Open Water is a victim of Sundance hoopla. Scooped up by Lions Gate and announced as the next Blair Witch Project, the industry is just assuming lighting will strike twice. But Blair Witch justified its cheapness and amateur qualities with its plot. While Open Water is a movie that could be made well on a shoestring budget, the movie suffers from its cheapness and amateur qualities.
R for Language, some nudity
The story is simple. Husband and wife go diving from a tour boat. The head count is wrong, and the boat leaves without them, stranding them in open water where hypothermia, sharks, and thirst leave a small window for survival.
The situation is ideal for uncovering human nature. Like Lord of the Flies, the setting strips away all vestiges of civilization and reveals the true soul of man. Just watching the movie, however, it’s not clear that writer/director Chris Kentis has much to say on the issue.
Once stranded, Daniel and Susan (Daniel Travis and Blanchard Ryan) have their arguments and reconciliations. Their dialogue ranges from the ridiculous to the sublime, as expected in this type of movie. But the characters are so badly drawn that we don’t empathize with, or even recognize, the humanity in them. The only people I came close to seeing in them were some inconsiderate neighbors that I’m glad I never got to know.
How Do You Like Your Yuppie?
The trouble with the characters is that they are unlikeable people. They are career-driven, young, status-seeking, and wealthy. They drive a Lexus SUV out of their half-million-dollar estate’s private drive. We don’t know whether their money was inherited, stolen, scammed, or earned by doing good works for humanity. Since we never get to know them, we can only assume the worst. They are yuppies, and Kentis makes it very hard to get past that derogatory label.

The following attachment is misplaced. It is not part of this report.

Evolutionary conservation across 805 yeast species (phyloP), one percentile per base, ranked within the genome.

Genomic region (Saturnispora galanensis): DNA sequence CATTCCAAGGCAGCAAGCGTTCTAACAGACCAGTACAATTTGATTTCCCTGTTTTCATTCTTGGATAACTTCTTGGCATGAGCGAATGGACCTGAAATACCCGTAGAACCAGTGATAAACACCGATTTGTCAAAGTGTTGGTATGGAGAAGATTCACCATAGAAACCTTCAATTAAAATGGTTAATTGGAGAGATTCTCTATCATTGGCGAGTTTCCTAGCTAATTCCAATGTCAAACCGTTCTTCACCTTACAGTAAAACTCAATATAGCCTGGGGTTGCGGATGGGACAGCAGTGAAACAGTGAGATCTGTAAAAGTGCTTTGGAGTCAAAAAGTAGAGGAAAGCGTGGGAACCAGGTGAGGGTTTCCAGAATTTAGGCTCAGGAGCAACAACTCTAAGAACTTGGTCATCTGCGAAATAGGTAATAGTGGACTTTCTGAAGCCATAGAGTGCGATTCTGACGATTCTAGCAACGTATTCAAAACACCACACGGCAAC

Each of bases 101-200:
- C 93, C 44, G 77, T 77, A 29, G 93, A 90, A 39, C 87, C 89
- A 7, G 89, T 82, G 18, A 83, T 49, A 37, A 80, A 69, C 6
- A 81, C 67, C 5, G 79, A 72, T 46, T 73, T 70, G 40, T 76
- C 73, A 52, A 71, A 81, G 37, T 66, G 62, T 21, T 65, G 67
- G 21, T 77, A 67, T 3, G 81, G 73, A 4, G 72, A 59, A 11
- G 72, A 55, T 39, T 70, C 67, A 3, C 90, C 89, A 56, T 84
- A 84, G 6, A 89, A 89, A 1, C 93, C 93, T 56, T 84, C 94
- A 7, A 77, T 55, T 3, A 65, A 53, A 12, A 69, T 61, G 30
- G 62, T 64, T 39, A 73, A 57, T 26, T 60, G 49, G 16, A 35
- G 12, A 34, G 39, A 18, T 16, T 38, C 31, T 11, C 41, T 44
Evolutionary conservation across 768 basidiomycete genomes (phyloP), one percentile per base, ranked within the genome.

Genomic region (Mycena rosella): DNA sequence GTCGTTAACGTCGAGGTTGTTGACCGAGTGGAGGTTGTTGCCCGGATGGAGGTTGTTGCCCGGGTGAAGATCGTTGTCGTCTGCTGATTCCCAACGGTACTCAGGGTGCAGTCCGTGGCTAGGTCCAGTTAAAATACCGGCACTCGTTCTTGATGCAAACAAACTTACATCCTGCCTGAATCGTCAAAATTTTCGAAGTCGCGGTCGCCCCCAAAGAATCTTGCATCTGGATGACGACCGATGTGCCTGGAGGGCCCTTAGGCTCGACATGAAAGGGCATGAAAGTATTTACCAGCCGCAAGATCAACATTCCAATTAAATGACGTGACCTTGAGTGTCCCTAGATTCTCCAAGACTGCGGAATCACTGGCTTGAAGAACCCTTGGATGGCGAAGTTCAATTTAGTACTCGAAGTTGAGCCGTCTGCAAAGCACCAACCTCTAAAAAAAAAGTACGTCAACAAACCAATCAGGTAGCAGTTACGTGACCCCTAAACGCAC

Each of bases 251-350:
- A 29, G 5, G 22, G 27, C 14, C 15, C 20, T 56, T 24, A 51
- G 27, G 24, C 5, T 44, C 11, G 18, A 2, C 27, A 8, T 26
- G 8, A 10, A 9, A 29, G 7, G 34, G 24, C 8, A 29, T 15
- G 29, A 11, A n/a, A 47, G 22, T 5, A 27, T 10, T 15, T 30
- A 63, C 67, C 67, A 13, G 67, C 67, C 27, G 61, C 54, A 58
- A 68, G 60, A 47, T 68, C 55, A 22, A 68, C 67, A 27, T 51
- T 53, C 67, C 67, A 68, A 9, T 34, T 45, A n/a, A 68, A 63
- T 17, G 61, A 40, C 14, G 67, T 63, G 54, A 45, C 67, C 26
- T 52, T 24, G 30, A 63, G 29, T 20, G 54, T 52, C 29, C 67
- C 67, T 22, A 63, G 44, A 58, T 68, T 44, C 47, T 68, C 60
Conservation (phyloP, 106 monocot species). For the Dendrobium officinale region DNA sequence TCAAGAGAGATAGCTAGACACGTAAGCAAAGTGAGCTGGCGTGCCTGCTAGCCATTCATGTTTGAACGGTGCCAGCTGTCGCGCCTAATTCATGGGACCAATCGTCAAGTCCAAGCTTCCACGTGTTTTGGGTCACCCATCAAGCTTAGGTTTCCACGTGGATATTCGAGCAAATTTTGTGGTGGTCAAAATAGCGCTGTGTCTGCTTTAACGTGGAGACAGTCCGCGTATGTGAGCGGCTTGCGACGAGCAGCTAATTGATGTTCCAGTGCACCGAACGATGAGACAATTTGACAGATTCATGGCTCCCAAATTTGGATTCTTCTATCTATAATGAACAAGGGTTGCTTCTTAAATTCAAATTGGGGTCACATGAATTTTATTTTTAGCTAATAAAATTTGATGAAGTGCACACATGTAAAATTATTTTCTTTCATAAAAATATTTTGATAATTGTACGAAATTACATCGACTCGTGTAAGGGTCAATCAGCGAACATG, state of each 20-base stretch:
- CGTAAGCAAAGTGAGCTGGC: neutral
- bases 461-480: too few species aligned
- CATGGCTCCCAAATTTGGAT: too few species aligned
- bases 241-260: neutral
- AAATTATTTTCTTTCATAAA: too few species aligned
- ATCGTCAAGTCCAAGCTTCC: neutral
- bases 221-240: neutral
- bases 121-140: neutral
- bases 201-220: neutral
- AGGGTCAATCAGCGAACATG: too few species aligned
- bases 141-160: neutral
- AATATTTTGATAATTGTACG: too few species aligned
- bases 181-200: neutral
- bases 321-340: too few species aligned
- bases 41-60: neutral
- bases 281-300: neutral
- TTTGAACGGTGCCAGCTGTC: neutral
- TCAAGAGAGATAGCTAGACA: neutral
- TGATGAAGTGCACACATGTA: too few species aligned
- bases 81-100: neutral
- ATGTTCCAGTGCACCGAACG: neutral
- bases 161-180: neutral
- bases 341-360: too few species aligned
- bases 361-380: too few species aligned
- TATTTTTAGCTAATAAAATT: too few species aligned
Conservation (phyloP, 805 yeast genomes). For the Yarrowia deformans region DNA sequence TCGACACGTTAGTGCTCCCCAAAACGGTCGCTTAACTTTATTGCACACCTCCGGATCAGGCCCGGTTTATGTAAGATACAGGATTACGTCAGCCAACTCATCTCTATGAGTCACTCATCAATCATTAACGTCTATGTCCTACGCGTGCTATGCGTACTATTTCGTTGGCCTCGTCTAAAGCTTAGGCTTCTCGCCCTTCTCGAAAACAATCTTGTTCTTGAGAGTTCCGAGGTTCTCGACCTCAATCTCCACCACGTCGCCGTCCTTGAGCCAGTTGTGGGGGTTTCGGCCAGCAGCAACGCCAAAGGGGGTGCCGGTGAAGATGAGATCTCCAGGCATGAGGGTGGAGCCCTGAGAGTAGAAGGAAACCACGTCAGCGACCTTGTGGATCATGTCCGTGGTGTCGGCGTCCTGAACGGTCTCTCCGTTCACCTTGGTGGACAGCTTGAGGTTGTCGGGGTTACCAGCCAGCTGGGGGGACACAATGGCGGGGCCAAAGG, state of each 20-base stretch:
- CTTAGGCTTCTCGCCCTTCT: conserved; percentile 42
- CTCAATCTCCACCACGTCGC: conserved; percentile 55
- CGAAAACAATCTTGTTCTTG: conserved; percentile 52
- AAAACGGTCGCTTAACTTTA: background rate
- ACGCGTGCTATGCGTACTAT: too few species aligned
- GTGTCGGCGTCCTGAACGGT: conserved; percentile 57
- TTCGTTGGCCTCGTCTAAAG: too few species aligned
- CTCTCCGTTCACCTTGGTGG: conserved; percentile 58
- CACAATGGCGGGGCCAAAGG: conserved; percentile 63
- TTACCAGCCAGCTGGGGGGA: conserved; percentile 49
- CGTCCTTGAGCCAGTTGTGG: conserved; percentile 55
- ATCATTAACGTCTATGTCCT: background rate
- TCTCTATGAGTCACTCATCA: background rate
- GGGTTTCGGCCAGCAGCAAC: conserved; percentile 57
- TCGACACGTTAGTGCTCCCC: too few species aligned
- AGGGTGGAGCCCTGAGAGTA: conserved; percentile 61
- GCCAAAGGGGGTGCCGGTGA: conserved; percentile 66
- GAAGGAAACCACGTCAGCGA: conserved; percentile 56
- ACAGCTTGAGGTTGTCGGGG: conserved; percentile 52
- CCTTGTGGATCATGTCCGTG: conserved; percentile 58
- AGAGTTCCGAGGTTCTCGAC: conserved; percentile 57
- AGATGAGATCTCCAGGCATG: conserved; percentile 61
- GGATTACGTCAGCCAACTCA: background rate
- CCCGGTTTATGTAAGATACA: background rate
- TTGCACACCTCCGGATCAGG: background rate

It’s entirely possible that Kentis intended them to be a little unlikeable. The night before the dive trip they act out a scene that illustrates their loveless lives together. Susan’s oft-repeated complaint about Daniel is that he watches too much TV. And Susan, even though she’s a certified diver, doesn’t know enough not to drink seawater (maybe their money was inherited after all.) The characters might have been redeemed by good performances, but Travis and Ryan seem as clueless about what to do with these dumb-ish creatures of privilege as the audience.
Giving Kentis the benefit of the doubt, if he intended for us to dislike his characters, he ought to have done one of two things: make us come to like them by the end (making the film a psychological drama), or gleefully kill them with over-the-top cruelty (in which case Open Water would be a horror film like Blair Witch).
A Whimper Not a Bang
Without revealing the ending, it’s fair to say that Kentis doesn’t do either of these. The characters never become likeable, nor does the movie have the teeth of a Jaws or a Deep Blue Sea. In fact, the ending may be one of the weakest moments in the film. A character does something unexpected, but also inexplicable. It ends with a whimper, not a bang, and it is very unsatisfying.
Kentis deserves congratulations for producing a first feature, for writing a good story, and for getting distribution (not to mention industry buzz at Sundance). But Open Water isn’t ready for prime time. It makes me wonder whether Sundance isn’t a little too insular, too credulous of its own hype, too eager to see lighting strike twice when there isn’t a cloud in the sky.